Ferrer sold the two certificates of public convenience to Pantranco, which submitted the sale for approval to the PSC and prayed for provisional authority to operate on the basis of

Held: Although Villarama was not a stockholder or an incorporator, his wife was an incorporator and also the treasurer of the Corporation. The evidence proved that Villarama had actual control of the funds of the Corporation and appeared as the actual owner and treasurer. In fact the funds of the Corporation were deposited in his personal account. The initial cash capitalization of P105,000 was mostly financed by Villaram through an P85,000 personal check he issued himself. The trucks of the Corporation were also purchased with his personal checks. Gasoline purchases were made in his name. His personal accounts were also paid by the Corporation. Villarama himself admitted that he mingled the corporate funds with his own money.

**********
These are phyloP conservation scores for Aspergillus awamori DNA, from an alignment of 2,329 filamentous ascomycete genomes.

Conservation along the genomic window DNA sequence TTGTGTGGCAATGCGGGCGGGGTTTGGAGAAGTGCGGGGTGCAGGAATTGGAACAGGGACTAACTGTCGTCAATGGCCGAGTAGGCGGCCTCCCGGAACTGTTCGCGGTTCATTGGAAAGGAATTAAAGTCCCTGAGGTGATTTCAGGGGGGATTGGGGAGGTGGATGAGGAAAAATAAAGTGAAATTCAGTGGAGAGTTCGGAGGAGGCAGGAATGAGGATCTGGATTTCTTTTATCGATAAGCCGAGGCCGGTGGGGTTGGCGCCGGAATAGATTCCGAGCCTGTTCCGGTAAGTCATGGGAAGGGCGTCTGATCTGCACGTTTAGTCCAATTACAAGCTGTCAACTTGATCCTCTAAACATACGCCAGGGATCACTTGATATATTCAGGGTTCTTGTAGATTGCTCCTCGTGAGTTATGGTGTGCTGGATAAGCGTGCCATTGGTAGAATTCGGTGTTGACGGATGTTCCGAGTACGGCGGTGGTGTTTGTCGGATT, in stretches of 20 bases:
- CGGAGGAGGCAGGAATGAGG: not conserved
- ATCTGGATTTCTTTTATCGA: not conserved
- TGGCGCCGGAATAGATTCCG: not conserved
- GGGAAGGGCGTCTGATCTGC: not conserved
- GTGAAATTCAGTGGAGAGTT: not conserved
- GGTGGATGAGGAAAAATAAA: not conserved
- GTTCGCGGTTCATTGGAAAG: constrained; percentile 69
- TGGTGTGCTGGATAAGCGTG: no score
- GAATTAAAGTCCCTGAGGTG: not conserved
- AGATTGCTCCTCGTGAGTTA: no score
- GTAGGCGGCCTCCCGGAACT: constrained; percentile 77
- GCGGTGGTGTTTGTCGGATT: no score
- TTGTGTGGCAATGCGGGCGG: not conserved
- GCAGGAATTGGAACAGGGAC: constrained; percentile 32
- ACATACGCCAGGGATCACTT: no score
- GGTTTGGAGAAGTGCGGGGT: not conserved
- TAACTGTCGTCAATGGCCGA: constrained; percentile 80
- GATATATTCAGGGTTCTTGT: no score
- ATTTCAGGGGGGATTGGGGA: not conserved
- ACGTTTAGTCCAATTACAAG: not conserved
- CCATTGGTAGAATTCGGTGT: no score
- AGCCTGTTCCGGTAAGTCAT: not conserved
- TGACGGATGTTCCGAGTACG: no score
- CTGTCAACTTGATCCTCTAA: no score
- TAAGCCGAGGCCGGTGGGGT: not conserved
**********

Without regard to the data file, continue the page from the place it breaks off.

The foregoing circumstances are strong persuasive evidence showing that Villarama has been too much involved in the affairs of the Corporation to altogether negative the claim that he was only a part-time general manager. The interference of Villarama in the complex affairs of the corporation, and particularly its finances, are much too inconsistent with the ends and purposes of the Corporation law, which, precisely, seeks to separate personal responsibilities from corporate undertakings. It is the very essence of incorporation that the acts and conduct of the corporation be carried out in its own corporate name because it has its own personality. When the fiction is urged as a means of perpetrating a fraud or an illegal act or as a vehicle for the evasion of an existing obligation, the circumvention of statutes, the achievement or perfection of a monopoly or generally the perpetration of knavery or crime, the veil with which the law covers and isolates the corporation from the members or stockholders who compose it will be lifted to allow for its consideration merely as an aggregation of individuals. We hold that the preponderance of evidence have shown that the Villa Rey Transit, Inc. is an alter ego of Jose M. Villarama. The rule is that a seller or promisor may not make use of a corporate entity as a means of evading the obligation of his covenant. Where the Corporation is substantially the alter ego of the covenantor to the restrictive agreement, it can be enjoined from competing with the covenantee. We hold the restrictive clause in the contract entered into by the latter and Pantranco is also enforceable and binding against the said Corporation. As We read the disputed clause, it is evident from the context thereof that the intention of the parties was to eliminate the seller as a competitor of the buyer for ten years along the lines of operation covered by the certificates of public convenience subject of their transaction. The rule became well established that if the restraint was limited to "a certain time" and within "a certain place," such contracts were valid and not "against the benefit of the state." We find that although it is in the nature of an agreement suppressing competition, it is, however, merely ancillary or incidental to the main agreement which is that of sale. The suppression or restraint is only partial or limited: first, in scope, it refers only to application for TPU by the seller in competition with the lines sold to the buyer; second, in duration, it is only for ten (10) years; and third, with respect to situs or territory, the restraint is only along the lines covered by the certificates sold. In view of these limitations, coupled with the consideration of P350,000.00 for just two certificates of public convenience, and considering, furthermore, that the disputed stipulation is only incidental to a main agreement, the same is reasonable and it is not harmful nor obnoxious to public service. The evils of monopoly are farfetched here. There can be no danger of price controls or deterioration of the service because of the close supervision of the Public Service Commission.